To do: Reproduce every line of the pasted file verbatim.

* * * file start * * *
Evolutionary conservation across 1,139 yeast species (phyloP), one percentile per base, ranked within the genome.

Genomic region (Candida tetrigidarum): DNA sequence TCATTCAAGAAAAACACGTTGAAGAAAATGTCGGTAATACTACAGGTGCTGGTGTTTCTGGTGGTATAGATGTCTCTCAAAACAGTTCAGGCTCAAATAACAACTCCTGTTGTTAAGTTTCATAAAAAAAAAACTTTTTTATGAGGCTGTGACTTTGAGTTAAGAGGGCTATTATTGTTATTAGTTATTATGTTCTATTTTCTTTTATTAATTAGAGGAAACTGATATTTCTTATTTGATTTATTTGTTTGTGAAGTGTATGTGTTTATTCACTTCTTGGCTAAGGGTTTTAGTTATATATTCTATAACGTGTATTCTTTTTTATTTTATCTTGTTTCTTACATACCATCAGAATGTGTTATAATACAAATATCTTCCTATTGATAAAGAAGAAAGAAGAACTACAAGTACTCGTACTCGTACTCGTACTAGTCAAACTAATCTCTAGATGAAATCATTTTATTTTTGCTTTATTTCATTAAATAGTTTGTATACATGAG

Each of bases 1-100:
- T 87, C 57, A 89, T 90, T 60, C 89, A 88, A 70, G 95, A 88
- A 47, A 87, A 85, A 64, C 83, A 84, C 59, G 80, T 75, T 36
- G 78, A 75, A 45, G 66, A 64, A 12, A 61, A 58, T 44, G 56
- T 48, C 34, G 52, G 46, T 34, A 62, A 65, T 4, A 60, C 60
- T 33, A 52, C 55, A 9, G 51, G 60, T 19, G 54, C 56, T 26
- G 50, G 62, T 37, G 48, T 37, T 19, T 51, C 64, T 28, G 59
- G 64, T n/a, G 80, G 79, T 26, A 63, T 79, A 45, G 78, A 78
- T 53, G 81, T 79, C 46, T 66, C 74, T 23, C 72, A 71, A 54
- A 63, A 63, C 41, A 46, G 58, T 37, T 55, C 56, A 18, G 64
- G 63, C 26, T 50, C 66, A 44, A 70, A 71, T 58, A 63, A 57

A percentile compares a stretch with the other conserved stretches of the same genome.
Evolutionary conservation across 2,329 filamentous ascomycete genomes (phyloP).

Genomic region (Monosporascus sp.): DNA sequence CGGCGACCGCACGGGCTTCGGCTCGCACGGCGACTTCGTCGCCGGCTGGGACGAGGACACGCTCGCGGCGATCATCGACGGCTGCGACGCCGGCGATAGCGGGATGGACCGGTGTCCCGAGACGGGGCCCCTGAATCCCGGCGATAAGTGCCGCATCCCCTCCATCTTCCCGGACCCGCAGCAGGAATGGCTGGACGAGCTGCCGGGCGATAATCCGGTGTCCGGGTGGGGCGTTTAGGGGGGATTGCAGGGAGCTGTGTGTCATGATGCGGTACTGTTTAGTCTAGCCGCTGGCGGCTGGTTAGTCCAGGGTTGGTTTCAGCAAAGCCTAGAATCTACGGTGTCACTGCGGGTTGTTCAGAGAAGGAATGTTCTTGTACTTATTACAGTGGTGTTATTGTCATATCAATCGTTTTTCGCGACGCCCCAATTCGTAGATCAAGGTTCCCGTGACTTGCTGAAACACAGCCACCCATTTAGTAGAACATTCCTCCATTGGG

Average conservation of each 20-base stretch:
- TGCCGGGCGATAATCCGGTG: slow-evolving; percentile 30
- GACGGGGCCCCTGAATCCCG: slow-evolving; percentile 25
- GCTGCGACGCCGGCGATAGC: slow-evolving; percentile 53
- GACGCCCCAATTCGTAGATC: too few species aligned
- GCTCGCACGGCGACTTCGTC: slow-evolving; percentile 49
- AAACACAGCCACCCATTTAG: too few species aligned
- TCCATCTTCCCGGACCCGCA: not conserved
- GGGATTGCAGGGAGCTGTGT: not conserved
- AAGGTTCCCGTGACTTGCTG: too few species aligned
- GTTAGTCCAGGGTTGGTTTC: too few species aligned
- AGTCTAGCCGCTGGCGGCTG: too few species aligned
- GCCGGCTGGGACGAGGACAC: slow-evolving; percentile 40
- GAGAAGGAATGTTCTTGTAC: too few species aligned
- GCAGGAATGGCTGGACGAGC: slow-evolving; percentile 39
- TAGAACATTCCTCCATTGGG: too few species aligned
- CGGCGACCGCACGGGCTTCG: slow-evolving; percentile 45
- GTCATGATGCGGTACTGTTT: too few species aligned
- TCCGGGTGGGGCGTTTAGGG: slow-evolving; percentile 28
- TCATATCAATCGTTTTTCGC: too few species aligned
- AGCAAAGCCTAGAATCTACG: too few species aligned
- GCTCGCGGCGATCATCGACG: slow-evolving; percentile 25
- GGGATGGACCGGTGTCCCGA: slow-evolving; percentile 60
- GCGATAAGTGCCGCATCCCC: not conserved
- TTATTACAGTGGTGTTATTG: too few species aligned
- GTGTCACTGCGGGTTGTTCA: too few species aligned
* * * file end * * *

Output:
Evolutionary conservation across 1,139 yeast species (phyloP), one percentile per base, ranked within the genome.

Genomic region (Candida tetrigidarum): DNA sequence TCATTCAAGAAAAACACGTTGAAGAAAATGTCGGTAATACTACAGGTGCTGGTGTTTCTGGTGGTATAGATGTCTCTCAAAACAGTTCAGGCTCAAATAACAACTCCTGTTGTTAAGTTTCATAAAAAAAAAACTTTTTTATGAGGCTGTGACTTTGAGTTAAGAGGGCTATTATTGTTATTAGTTATTATGTTCTATTTTCTTTTATTAATTAGAGGAAACTGATATTTCTTATTTGATTTATTTGTTTGTGAAGTGTATGTGTTTATTCACTTCTTGGCTAAGGGTTTTAGTTATATATTCTATAACGTGTATTCTTTTTTATTTTATCTTGTTTCTTACATACCATCAGAATGTGTTATAATACAAATATCTTCCTATTGATAAAGAAGAAAGAAGAACTACAAGTACTCGTACTCGTACTCGTACTAGTCAAACTAATCTCTAGATGAAATCATTTTATTTTTGCTTTATTTCATTAAATAGTTTGTATACATGAG

Each of bases 1-100:
- T 87, C 57, A 89, T 90, T 60, C 89, A 88, A 70, G 95, A 88
- A 47, A 87, A 85, A 64, C 83, A 84, C 59, G 80, T 75, T 36
- G 78, A 75, A 45, G 66, A 64, A 12, A 61, A 58, T 44, G 56
- T 48, C 34, G 52, G 46, T 34, A 62, A 65, T 4, A 60, C 60
- T 33, A 52, C 55, A 9, G 51, G 60, T 19, G 54, C 56, T 26
- G 50, G 62, T 37, G 48, T 37, T 19, T 51, C 64, T 28, G 59
- G 64, T n/a, G 80, G 79, T 26, A 63, T 79, A 45, G 78, A 78
- T 53, G 81, T 79, C 46, T 66, C 74, T 23, C 72, A 71, A 54
- A 63, A 63, C 41, A 46, G 58, T 37, T 55, C 56, A 18, G 64
- G 63, C 26, T 50, C 66, A 44, A 70, A 71, T 58, A 63, A 57

A percentile compares a stretch with the other conserved stretches of the same genome.
Evolutionary conservation across 2,329 filamentous ascomycete genomes (phyloP).

Genomic region (Monosporascus sp.): DNA sequence CGGCGACCGCACGGGCTTCGGCTCGCACGGCGACTTCGTCGCCGGCTGGGACGAGGACACGCTCGCGGCGATCATCGACGGCTGCGACGCCGGCGATAGCGGGATGGACCGGTGTCCCGAGACGGGGCCCCTGAATCCCGGCGATAAGTGCCGCATCCCCTCCATCTTCCCGGACCCGCAGCAGGAATGGCTGGACGAGCTGCCGGGCGATAATCCGGTGTCCGGGTGGGGCGTTTAGGGGGGATTGCAGGGAGCTGTGTGTCATGATGCGGTACTGTTTAGTCTAGCCGCTGGCGGCTGGTTAGTCCAGGGTTGGTTTCAGCAAAGCCTAGAATCTACGGTGTCACTGCGGGTTGTTCAGAGAAGGAATGTTCTTGTACTTATTACAGTGGTGTTATTGTCATATCAATCGTTTTTCGCGACGCCCCAATTCGTAGATCAAGGTTCCCGTGACTTGCTGAAACACAGCCACCCATTTAGTAGAACATTCCTCCATTGGG

Average conservation of each 20-base stretch:
- TGCCGGGCGATAATCCGGTG: slow-evolving; percentile 30
- GACGGGGCCCCTGAATCCCG: slow-evolving; percentile 25
- GCTGCGACGCCGGCGATAGC: slow-evolving; percentile 53
- GACGCCCCAATTCGTAGATC: too few species aligned
- GCTCGCACGGCGACTTCGTC: slow-evolving; percentile 49
- AAACACAGCCACCCATTTAG: too few species aligned
- TCCATCTTCCCGGACCCGCA: not conserved
- GGGATTGCAGGGAGCTGTGT: not conserved
- AAGGTTCCCGTGACTTGCTG: too few species aligned
- GTTAGTCCAGGGTTGGTTTC: too few species aligned
- AGTCTAGCCGCTGGCGGCTG: too few species aligned
- GCCGGCTGGGACGAGGACAC: slow-evolving; percentile 40
- GAGAAGGAATGTTCTTGTAC: too few species aligned
- GCAGGAATGGCTGGACGAGC: slow-evolving; percentile 39
- TAGAACATTCCTCCATTGGG: too few species aligned
- CGGCGACCGCACGGGCTTCG: slow-evolving; percentile 45
- GTCATGATGCGGTACTGTTT: too few species aligned
- TCCGGGTGGGGCGTTTAGGG: slow-evolving; percentile 28
- TCATATCAATCGTTTTTCGC: too few species aligned
- AGCAAAGCCTAGAATCTACG: too few species aligned
- GCTCGCGGCGATCATCGACG: slow-evolving; percentile 25
- GGGATGGACCGGTGTCCCGA: slow-evolving; percentile 60
- GCGATAAGTGCCGCATCCCC: not conserved
- TTATTACAGTGGTGTTATTG: too few species aligned
- GTGTCACTGCGGGTTGTTCA: too few species aligned